Walter Savage Landor 1775 – 1864

Walter Savage Landor 1775 – 1864 was an English writer and poet.

Walter Savage Landor was a friend of the Countess of Blessington, Robert Browning, Thomas Carlyle, Charles Dickens, Albany William Fonblanque, John Forster, Edward Bulwer Lytton, Kenneth Robert Henderson MacKenzie, Frederick Hervey Foster Quin, Alfred Lord Tennyson, and Arthur de Noe Walker.

Landor was the mentor of Eliza Lynn Linton.

In a long and active life of eighty nine years Landor produced a considerable amount of work in various genres. This can perhaps be classified into four main areas – prose, lyric poetry, political writings including epigrams and Latin. His prose and poetry have received most acclaim, but critics are divided in their preference between them.

Landor’s prose is best represented by the Imaginary Conversations. He drew on a vast array of historical characters from Greek philosophers to contemporary writers and composed conversations between pairs of characters that covered areas of philosophy, politics, romance and many other topics.

These exercises proved a more successful application of Landor’s natural ability for writing dialogue than his plays. Although these have many quotable passages the overall effect suffered because he never learned the art of drama.

Landor wrote much sensitive and beautiful poetry. The love poems were inspired by a succession of female romantic ideals – Ione, Ianthe, Rose Aylmer and Rose Paynter. Equally sensitive are his “domestic” poems about his sister and his children.

In the course of his career Landor wrote for various journals on a range of topics that interested him from anti-Pitt politics to the unification of Italy. He was also a master of the epigram which he used to good effect and wrote satirically to avenge himself on politicians and other people who upset him.

Landor wrote over three hundred Latin poems, political tracts and essays, but these have generally been ignored in the collections of his work. Landor found Latin useful for expressing things that might otherwise have been “indecent or unattractive” as he put it and as a cover for libellous material. Fellow classical scholars of the time put Landor’s Latin work on a par with his English writing.

Landor’s life is a story in its own right. It is an amazing catalogue of incidents and misfortunes, many of them self-inflicted but some of no fault of his own. His headstrong nature and hot-headed temperament, combined with a complete contempt for authority, landed him in a great deal of trouble over the years.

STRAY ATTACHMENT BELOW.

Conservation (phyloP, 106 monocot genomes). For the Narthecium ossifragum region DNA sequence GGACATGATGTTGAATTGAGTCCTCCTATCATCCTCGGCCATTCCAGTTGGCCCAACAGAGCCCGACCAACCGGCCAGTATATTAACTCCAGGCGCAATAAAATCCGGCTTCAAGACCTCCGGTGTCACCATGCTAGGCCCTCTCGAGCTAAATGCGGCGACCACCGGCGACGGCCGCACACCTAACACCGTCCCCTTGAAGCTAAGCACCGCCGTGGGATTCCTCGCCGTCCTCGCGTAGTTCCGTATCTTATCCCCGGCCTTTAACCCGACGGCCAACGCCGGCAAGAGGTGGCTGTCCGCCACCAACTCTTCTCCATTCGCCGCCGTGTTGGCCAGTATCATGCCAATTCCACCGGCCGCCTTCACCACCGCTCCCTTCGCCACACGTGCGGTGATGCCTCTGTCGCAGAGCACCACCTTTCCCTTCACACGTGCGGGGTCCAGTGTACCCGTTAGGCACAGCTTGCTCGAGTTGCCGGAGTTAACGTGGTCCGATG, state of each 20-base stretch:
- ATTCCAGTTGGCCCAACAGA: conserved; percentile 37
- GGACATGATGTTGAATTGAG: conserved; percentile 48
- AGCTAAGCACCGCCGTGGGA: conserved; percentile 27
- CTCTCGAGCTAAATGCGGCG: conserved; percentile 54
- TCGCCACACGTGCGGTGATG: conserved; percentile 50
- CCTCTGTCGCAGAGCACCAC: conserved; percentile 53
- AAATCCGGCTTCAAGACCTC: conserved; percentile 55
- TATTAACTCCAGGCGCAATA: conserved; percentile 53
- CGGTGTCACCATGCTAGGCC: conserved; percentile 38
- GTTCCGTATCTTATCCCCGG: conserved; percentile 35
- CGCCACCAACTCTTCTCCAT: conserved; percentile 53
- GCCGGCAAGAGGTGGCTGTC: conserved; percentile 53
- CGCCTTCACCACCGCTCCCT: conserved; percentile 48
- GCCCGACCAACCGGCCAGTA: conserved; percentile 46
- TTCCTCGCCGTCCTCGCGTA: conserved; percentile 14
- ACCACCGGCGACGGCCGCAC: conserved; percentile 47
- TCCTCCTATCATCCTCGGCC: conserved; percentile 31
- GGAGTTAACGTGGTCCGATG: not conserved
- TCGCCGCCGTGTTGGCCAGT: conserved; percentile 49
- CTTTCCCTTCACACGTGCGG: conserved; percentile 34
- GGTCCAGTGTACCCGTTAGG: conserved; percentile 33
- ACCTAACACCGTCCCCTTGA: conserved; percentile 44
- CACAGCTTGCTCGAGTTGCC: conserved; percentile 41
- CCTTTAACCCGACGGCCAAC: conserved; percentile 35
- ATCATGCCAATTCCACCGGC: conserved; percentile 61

By a succession of bizarre actions, he was successively thrown out of Rugby, Oxford and from time to time from the family home. In the course of his life he came into conflict deliberately with his political enemies – the supporters of William Pitt – but inadvertently with a succession of Lord Lieutenants, Bishops, Lord Chancellors, Spanish officers, Italian Grand Dukes, nuncio legatos, lawyers and other minor officials.

He usually gained the upper hand, if not with an immediate hilarious response, then possibly many years later with a biting epithet.

Landor’s writing often landed him on the wrong side of the laws of libel, and even his refuge in Latin proved of no avail in Italy. Many times his friends had to come to his aid in smoothing the ruffled feathers of his opponents or in encouraging him to moderate his behaviour.

His friends were equally active in the desperate attempts to get his work published, where he offended or felt cheated by a succession of publishers who found his work either unsellable or unpublishable.

He was repeatedly involved in legal disputes with his neighbours whether in England or Italy and Charles Dickens’ characterisation of him in Bleak House revolves around such a dispute over a gate between Boythorn and Sir Leicester Dedlock.

Fate dealt with him unfairly when he tried to put into practice his bold and generous ideas to improve the lot of man, or when he was mistaken at one time for an agent of the Prince of Wales and at another for a tramp.

His stormy marriage with his long-suffering wife resulted in a long separation, and then when she had finally taken him back to a series of sad attempts to escape.

And yet Landor was described as “the kindest and gentlest of men”. He collected a coterie of friends who went to great lengths to help him as “his loyalty and liberality of heart were as inexhaustible as his bounty and beneficence of hand”.

It was said that “praise and encouragement, deserved or undeserved, came more readily to his lips than challenge or defiance”.

The numerous accounts of those with whom he came in contact reveal that he was fascinating company and he dined out on his wit and knowledge for a great part of his life. Landor’s powerful sense of humour, expressed in his tremendous and famous laughs no doubt contributed to and yet helped assuage the slings and arrows of outrageous fortune.

“His passionate compassion, his bitter and burning pity for all wrongs endured in all the world, found outlet in his lifelong defence of tyrannicide. His tender and ardent love of children, of animals and of flowers makes fragrant alike the pages of his writing and the records of his life”.

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